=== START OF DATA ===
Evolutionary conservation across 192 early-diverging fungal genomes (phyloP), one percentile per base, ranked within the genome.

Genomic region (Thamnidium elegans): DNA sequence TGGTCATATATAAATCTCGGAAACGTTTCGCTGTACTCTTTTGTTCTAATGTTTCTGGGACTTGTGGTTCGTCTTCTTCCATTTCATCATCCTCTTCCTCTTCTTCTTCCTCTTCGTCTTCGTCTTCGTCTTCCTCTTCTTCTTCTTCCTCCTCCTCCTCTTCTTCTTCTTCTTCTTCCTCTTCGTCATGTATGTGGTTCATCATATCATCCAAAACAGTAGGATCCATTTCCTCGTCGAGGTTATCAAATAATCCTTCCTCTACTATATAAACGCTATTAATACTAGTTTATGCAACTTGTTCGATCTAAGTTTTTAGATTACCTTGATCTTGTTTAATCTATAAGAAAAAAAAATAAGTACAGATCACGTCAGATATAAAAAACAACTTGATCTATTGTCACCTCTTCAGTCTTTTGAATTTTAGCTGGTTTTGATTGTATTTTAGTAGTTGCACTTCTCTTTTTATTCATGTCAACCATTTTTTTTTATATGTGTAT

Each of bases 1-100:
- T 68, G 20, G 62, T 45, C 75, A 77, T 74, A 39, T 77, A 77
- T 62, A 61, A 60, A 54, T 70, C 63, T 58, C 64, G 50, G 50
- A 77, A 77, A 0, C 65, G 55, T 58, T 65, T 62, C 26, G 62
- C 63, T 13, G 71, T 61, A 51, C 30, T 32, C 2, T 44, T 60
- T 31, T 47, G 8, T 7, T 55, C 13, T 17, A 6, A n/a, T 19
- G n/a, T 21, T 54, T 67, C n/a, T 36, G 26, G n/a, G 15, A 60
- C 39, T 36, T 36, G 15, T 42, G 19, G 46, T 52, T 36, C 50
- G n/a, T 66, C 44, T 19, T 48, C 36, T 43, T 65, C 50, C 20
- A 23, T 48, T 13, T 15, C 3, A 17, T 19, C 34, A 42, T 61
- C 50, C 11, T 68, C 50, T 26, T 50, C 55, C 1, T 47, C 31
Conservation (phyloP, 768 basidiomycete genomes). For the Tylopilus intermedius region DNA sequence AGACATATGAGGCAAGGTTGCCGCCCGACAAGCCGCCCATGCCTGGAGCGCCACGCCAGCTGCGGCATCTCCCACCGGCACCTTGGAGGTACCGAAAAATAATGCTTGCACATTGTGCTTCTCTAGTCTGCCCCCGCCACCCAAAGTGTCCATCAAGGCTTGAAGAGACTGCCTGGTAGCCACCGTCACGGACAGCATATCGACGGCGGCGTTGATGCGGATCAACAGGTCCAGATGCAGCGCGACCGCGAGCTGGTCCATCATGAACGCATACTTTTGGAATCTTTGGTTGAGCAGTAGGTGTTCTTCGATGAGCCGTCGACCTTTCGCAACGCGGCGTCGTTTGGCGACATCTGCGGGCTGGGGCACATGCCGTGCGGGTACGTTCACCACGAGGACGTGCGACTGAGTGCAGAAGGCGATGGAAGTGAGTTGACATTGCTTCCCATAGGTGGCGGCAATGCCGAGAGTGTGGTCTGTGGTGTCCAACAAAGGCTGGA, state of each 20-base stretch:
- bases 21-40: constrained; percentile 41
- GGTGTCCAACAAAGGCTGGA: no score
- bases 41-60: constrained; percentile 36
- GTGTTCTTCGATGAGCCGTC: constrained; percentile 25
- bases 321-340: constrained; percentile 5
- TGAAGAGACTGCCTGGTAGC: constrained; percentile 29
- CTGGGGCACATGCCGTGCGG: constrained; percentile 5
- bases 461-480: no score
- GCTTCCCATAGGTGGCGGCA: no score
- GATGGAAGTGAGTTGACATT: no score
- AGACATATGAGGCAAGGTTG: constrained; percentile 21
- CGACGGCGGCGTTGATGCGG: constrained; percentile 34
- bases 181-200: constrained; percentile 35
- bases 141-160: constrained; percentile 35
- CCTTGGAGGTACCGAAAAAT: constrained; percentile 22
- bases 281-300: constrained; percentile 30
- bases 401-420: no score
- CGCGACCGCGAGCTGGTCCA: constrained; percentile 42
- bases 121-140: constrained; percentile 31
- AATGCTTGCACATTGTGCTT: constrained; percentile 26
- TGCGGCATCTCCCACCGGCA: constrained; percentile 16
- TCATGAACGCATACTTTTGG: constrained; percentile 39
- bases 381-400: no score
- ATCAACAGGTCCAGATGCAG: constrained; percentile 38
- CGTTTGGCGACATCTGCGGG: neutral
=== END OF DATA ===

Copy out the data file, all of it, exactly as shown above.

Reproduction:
Evolutionary conservation across 192 early-diverging fungal genomes (phyloP), one percentile per base, ranked within the genome.

Genomic region (Thamnidium elegans): DNA sequence TGGTCATATATAAATCTCGGAAACGTTTCGCTGTACTCTTTTGTTCTAATGTTTCTGGGACTTGTGGTTCGTCTTCTTCCATTTCATCATCCTCTTCCTCTTCTTCTTCCTCTTCGTCTTCGTCTTCGTCTTCCTCTTCTTCTTCTTCCTCCTCCTCCTCTTCTTCTTCTTCTTCTTCCTCTTCGTCATGTATGTGGTTCATCATATCATCCAAAACAGTAGGATCCATTTCCTCGTCGAGGTTATCAAATAATCCTTCCTCTACTATATAAACGCTATTAATACTAGTTTATGCAACTTGTTCGATCTAAGTTTTTAGATTACCTTGATCTTGTTTAATCTATAAGAAAAAAAAATAAGTACAGATCACGTCAGATATAAAAAACAACTTGATCTATTGTCACCTCTTCAGTCTTTTGAATTTTAGCTGGTTTTGATTGTATTTTAGTAGTTGCACTTCTCTTTTTATTCATGTCAACCATTTTTTTTTATATGTGTAT

Each of bases 1-100:
- T 68, G 20, G 62, T 45, C 75, A 77, T 74, A 39, T 77, A 77
- T 62, A 61, A 60, A 54, T 70, C 63, T 58, C 64, G 50, G 50
- A 77, A 77, A 0, C 65, G 55, T 58, T 65, T 62, C 26, G 62
- C 63, T 13, G 71, T 61, A 51, C 30, T 32, C 2, T 44, T 60
- T 31, T 47, G 8, T 7, T 55, C 13, T 17, A 6, A n/a, T 19
- G n/a, T 21, T 54, T 67, C n/a, T 36, G 26, G n/a, G 15, A 60
- C 39, T 36, T 36, G 15, T 42, G 19, G 46, T 52, T 36, C 50
- G n/a, T 66, C 44, T 19, T 48, C 36, T 43, T 65, C 50, C 20
- A 23, T 48, T 13, T 15, C 3, A 17, T 19, C 34, A 42, T 61
- C 50, C 11, T 68, C 50, T 26, T 50, C 55, C 1, T 47, C 31
Conservation (phyloP, 768 basidiomycete genomes). For the Tylopilus intermedius region DNA sequence AGACATATGAGGCAAGGTTGCCGCCCGACAAGCCGCCCATGCCTGGAGCGCCACGCCAGCTGCGGCATCTCCCACCGGCACCTTGGAGGTACCGAAAAATAATGCTTGCACATTGTGCTTCTCTAGTCTGCCCCCGCCACCCAAAGTGTCCATCAAGGCTTGAAGAGACTGCCTGGTAGCCACCGTCACGGACAGCATATCGACGGCGGCGTTGATGCGGATCAACAGGTCCAGATGCAGCGCGACCGCGAGCTGGTCCATCATGAACGCATACTTTTGGAATCTTTGGTTGAGCAGTAGGTGTTCTTCGATGAGCCGTCGACCTTTCGCAACGCGGCGTCGTTTGGCGACATCTGCGGGCTGGGGCACATGCCGTGCGGGTACGTTCACCACGAGGACGTGCGACTGAGTGCAGAAGGCGATGGAAGTGAGTTGACATTGCTTCCCATAGGTGGCGGCAATGCCGAGAGTGTGGTCTGTGGTGTCCAACAAAGGCTGGA, state of each 20-base stretch:
- bases 21-40: constrained; percentile 41
- GGTGTCCAACAAAGGCTGGA: no score
- bases 41-60: constrained; percentile 36
- GTGTTCTTCGATGAGCCGTC: constrained; percentile 25
- bases 321-340: constrained; percentile 5
- TGAAGAGACTGCCTGGTAGC: constrained; percentile 29
- CTGGGGCACATGCCGTGCGG: constrained; percentile 5
- bases 461-480: no score
- GCTTCCCATAGGTGGCGGCA: no score
- GATGGAAGTGAGTTGACATT: no score
- AGACATATGAGGCAAGGTTG: constrained; percentile 21
- CGACGGCGGCGTTGATGCGG: constrained; percentile 34
- bases 181-200: constrained; percentile 35
- bases 141-160: constrained; percentile 35
- CCTTGGAGGTACCGAAAAAT: constrained; percentile 22
- bases 281-300: constrained; percentile 30
- bases 401-420: no score
- CGCGACCGCGAGCTGGTCCA: constrained; percentile 42
- bases 121-140: constrained; percentile 31
- AATGCTTGCACATTGTGCTT: constrained; percentile 26
- TGCGGCATCTCCCACCGGCA: constrained; percentile 16
- TCATGAACGCATACTTTTGG: constrained; percentile 39
- bases 381-400: no score
- ATCAACAGGTCCAGATGCAG: constrained; percentile 38
- CGTTTGGCGACATCTGCGGG: neutral